Fundraising specialists help organize events that raise money for the animal shelter’s many programs. Animal shelters can’t operate or care for the animals without money to support their programs and services as they are supported solely on contributions from the community. Fundraising specialists are important to keep the work of the agency going. This job is great for a person who likes to organize events and enjoys working with people.

Humane educators present programs to youth and adults on various humane topics, including pet responsibility, bite prevention, and kindness to animals. Their role is to educate the public and influence the community’s view and behavior towards animals. Their presentations are often given in schools, at business club meetings, or at the shelter. Teachers or people who worked in classrooms and are comfortable speaking before groups often fill these jobs.

Humane society directors run an animal shelter where the ultimate goal is to ensure the humane care and treatment of the animals. The director supervises staff and ensures that the shelter’s programs and services are helping homeless pets. They also have to find individuals and donors to donate to the agency, since humane societies are funded entirely by private donations. This job usually requires a lot of people skills, as the director usually works more with people in the community than the animals in the shelter.

Public relations specialists work with the media to inform the community about the work of the shelter as well as important issues related to the humane care and treatment of animals. They usually write press releases, newsletters, and other promotional materials to help get the word out on the agency. This is a great job for people who love to write, give media interviews, and speak to the public.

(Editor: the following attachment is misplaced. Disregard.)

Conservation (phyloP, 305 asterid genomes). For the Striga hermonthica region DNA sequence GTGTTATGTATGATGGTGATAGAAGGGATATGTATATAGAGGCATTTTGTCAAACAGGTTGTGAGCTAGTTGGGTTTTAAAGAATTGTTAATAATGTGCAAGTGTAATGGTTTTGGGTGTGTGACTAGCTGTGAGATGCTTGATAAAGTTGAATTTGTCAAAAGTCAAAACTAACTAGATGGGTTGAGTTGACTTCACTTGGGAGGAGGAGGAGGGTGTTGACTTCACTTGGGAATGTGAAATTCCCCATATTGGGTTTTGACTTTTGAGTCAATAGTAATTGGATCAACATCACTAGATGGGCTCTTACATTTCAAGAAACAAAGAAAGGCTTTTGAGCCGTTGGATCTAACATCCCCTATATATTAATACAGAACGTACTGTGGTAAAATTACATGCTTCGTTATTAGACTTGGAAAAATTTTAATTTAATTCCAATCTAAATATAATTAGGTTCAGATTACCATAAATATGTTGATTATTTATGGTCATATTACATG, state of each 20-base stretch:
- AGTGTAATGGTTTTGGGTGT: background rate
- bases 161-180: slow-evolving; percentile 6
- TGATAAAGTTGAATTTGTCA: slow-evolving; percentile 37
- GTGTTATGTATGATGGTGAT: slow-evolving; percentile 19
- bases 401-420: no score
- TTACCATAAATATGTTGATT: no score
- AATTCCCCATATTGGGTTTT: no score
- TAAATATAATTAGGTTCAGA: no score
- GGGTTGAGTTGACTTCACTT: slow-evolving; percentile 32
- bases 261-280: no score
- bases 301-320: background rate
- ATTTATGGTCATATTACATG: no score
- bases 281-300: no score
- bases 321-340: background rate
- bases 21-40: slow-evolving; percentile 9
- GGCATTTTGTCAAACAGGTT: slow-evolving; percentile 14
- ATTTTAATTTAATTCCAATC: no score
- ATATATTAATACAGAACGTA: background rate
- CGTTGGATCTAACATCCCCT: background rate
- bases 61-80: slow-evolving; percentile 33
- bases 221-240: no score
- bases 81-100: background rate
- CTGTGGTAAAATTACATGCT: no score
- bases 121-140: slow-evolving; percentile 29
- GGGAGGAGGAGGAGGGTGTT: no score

Shelter managers generally oversee all the activities associated with the daily care and maintenance of the animal shelter and shelter staff. They might handle receiving animals, making sure they are given health checks and vaccinations. Or they may work with the human clients that come into the shelter to adopt or surrender an animal. This job requires supervisory skills and an interest in working with both people and pets.

Veterinary technicians work at animal shelters, but most work at veterinary hospitals. Their job involves direct contact with both animals and people. Mostly, they assist veterinarians in caring for injured or sick animals or providing healthy animals with check-ups. They may handle doing lab tests or preparing the operating room for surgery. This job requires special vocational training classes or specific experience with animals.

Volunteer coordinators find volunteers that want to donate time to help the animal shelter. Volunteer coordinators oversee the scheduling and daily activities of these volunteers for the shelter’s special events or daily operations. Often volunteers can only come for a few hours a week or month, so the coordinator has to find lots of volunteers to help cover all the available time slots. All animal shelters depend heavily on volunteers to provide general animal care, fundraising help, and outreach services to the community.